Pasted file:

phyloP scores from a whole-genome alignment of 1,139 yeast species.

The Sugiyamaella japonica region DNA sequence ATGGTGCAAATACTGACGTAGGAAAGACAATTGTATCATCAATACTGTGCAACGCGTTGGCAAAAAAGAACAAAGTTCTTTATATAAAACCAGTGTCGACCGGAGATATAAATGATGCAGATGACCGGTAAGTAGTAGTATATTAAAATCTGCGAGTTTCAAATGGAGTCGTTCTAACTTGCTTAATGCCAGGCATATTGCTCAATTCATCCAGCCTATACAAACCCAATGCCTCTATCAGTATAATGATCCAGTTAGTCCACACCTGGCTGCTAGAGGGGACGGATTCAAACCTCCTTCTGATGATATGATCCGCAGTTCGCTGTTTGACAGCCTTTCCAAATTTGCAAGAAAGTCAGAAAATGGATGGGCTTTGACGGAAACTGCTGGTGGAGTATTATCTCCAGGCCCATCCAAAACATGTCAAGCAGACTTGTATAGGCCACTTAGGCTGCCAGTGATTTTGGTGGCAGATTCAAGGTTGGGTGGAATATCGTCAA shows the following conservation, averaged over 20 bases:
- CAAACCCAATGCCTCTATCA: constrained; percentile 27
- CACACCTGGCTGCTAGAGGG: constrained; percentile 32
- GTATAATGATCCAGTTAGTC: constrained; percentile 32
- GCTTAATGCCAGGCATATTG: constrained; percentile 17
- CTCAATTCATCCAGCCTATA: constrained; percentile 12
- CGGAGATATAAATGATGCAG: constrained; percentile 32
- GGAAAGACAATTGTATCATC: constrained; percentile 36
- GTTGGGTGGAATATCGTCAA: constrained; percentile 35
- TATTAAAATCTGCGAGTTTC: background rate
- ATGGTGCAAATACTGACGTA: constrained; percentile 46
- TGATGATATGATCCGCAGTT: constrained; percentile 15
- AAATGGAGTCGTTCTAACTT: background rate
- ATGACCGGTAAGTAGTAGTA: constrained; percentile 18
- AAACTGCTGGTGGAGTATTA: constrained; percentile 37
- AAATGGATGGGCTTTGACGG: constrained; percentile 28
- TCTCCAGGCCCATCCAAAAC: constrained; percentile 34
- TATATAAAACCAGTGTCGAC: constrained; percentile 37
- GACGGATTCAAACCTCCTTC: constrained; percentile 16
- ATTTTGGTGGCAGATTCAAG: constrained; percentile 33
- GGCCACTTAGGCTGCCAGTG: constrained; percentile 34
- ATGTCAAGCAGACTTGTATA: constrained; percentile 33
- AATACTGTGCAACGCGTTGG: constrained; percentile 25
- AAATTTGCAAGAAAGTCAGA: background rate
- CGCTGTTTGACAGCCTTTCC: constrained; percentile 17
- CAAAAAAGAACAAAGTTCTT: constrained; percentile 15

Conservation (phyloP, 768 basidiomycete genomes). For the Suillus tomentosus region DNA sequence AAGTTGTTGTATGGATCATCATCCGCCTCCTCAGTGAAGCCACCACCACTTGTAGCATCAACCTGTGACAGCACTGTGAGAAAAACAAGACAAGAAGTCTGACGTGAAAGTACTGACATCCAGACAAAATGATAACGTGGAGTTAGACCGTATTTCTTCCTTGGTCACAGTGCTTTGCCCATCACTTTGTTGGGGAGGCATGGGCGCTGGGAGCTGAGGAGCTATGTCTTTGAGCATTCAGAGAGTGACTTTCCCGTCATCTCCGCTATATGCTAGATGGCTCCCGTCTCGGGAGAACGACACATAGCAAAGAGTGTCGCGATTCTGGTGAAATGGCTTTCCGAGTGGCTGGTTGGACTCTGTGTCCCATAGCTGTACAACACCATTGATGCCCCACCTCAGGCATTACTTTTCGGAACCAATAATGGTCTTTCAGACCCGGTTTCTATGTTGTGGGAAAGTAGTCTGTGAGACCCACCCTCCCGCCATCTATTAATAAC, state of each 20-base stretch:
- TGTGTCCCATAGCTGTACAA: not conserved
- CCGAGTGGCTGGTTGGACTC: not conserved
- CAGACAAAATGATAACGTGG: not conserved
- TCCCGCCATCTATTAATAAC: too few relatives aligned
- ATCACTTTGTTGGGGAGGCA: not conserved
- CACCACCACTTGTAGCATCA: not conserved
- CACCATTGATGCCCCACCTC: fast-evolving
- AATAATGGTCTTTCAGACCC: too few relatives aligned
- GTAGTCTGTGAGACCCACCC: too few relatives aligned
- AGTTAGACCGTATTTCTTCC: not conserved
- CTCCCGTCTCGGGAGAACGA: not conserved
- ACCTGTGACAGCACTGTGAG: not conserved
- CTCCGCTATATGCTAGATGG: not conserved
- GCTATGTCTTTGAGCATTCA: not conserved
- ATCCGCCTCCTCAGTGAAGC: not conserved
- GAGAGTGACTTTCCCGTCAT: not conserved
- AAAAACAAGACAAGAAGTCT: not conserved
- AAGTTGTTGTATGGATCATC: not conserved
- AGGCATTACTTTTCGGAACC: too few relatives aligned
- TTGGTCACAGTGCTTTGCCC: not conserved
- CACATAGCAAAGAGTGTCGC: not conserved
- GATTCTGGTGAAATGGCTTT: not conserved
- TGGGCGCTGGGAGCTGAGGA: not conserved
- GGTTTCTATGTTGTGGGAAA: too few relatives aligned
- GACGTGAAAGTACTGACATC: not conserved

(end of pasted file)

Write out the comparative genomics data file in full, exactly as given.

phyloP scores from a whole-genome alignment of 1,139 yeast species.

The Sugiyamaella japonica region DNA sequence ATGGTGCAAATACTGACGTAGGAAAGACAATTGTATCATCAATACTGTGCAACGCGTTGGCAAAAAAGAACAAAGTTCTTTATATAAAACCAGTGTCGACCGGAGATATAAATGATGCAGATGACCGGTAAGTAGTAGTATATTAAAATCTGCGAGTTTCAAATGGAGTCGTTCTAACTTGCTTAATGCCAGGCATATTGCTCAATTCATCCAGCCTATACAAACCCAATGCCTCTATCAGTATAATGATCCAGTTAGTCCACACCTGGCTGCTAGAGGGGACGGATTCAAACCTCCTTCTGATGATATGATCCGCAGTTCGCTGTTTGACAGCCTTTCCAAATTTGCAAGAAAGTCAGAAAATGGATGGGCTTTGACGGAAACTGCTGGTGGAGTATTATCTCCAGGCCCATCCAAAACATGTCAAGCAGACTTGTATAGGCCACTTAGGCTGCCAGTGATTTTGGTGGCAGATTCAAGGTTGGGTGGAATATCGTCAA shows the following conservation, averaged over 20 bases:
- CAAACCCAATGCCTCTATCA: constrained; percentile 27
- CACACCTGGCTGCTAGAGGG: constrained; percentile 32
- GTATAATGATCCAGTTAGTC: constrained; percentile 32
- GCTTAATGCCAGGCATATTG: constrained; percentile 17
- CTCAATTCATCCAGCCTATA: constrained; percentile 12
- CGGAGATATAAATGATGCAG: constrained; percentile 32
- GGAAAGACAATTGTATCATC: constrained; percentile 36
- GTTGGGTGGAATATCGTCAA: constrained; percentile 35
- TATTAAAATCTGCGAGTTTC: background rate
- ATGGTGCAAATACTGACGTA: constrained; percentile 46
- TGATGATATGATCCGCAGTT: constrained; percentile 15
- AAATGGAGTCGTTCTAACTT: background rate
- ATGACCGGTAAGTAGTAGTA: constrained; percentile 18
- AAACTGCTGGTGGAGTATTA: constrained; percentile 37
- AAATGGATGGGCTTTGACGG: constrained; percentile 28
- TCTCCAGGCCCATCCAAAAC: constrained; percentile 34
- TATATAAAACCAGTGTCGAC: constrained; percentile 37
- GACGGATTCAAACCTCCTTC: constrained; percentile 16
- ATTTTGGTGGCAGATTCAAG: constrained; percentile 33
- GGCCACTTAGGCTGCCAGTG: constrained; percentile 34
- ATGTCAAGCAGACTTGTATA: constrained; percentile 33
- AATACTGTGCAACGCGTTGG: constrained; percentile 25
- AAATTTGCAAGAAAGTCAGA: background rate
- CGCTGTTTGACAGCCTTTCC: constrained; percentile 17
- CAAAAAAGAACAAAGTTCTT: constrained; percentile 15

Conservation (phyloP, 768 basidiomycete genomes). For the Suillus tomentosus region DNA sequence AAGTTGTTGTATGGATCATCATCCGCCTCCTCAGTGAAGCCACCACCACTTGTAGCATCAACCTGTGACAGCACTGTGAGAAAAACAAGACAAGAAGTCTGACGTGAAAGTACTGACATCCAGACAAAATGATAACGTGGAGTTAGACCGTATTTCTTCCTTGGTCACAGTGCTTTGCCCATCACTTTGTTGGGGAGGCATGGGCGCTGGGAGCTGAGGAGCTATGTCTTTGAGCATTCAGAGAGTGACTTTCCCGTCATCTCCGCTATATGCTAGATGGCTCCCGTCTCGGGAGAACGACACATAGCAAAGAGTGTCGCGATTCTGGTGAAATGGCTTTCCGAGTGGCTGGTTGGACTCTGTGTCCCATAGCTGTACAACACCATTGATGCCCCACCTCAGGCATTACTTTTCGGAACCAATAATGGTCTTTCAGACCCGGTTTCTATGTTGTGGGAAAGTAGTCTGTGAGACCCACCCTCCCGCCATCTATTAATAAC, state of each 20-base stretch:
- TGTGTCCCATAGCTGTACAA: not conserved
- CCGAGTGGCTGGTTGGACTC: not conserved
- CAGACAAAATGATAACGTGG: not conserved
- TCCCGCCATCTATTAATAAC: too few relatives aligned
- ATCACTTTGTTGGGGAGGCA: not conserved
- CACCACCACTTGTAGCATCA: not conserved
- CACCATTGATGCCCCACCTC: fast-evolving
- AATAATGGTCTTTCAGACCC: too few relatives aligned
- GTAGTCTGTGAGACCCACCC: too few relatives aligned
- AGTTAGACCGTATTTCTTCC: not conserved
- CTCCCGTCTCGGGAGAACGA: not conserved
- ACCTGTGACAGCACTGTGAG: not conserved
- CTCCGCTATATGCTAGATGG: not conserved
- GCTATGTCTTTGAGCATTCA: not conserved
- ATCCGCCTCCTCAGTGAAGC: not conserved
- GAGAGTGACTTTCCCGTCAT: not conserved
- AAAAACAAGACAAGAAGTCT: not conserved
- AAGTTGTTGTATGGATCATC: not conserved
- AGGCATTACTTTTCGGAACC: too few relatives aligned
- TTGGTCACAGTGCTTTGCCC: not conserved
- CACATAGCAAAGAGTGTCGC: not conserved
- GATTCTGGTGAAATGGCTTT: not conserved
- TGGGCGCTGGGAGCTGAGGA: not conserved
- GGTTTCTATGTTGTGGGAAA: too few relatives aligned
- GACGTGAAAGTACTGACATC: not conserved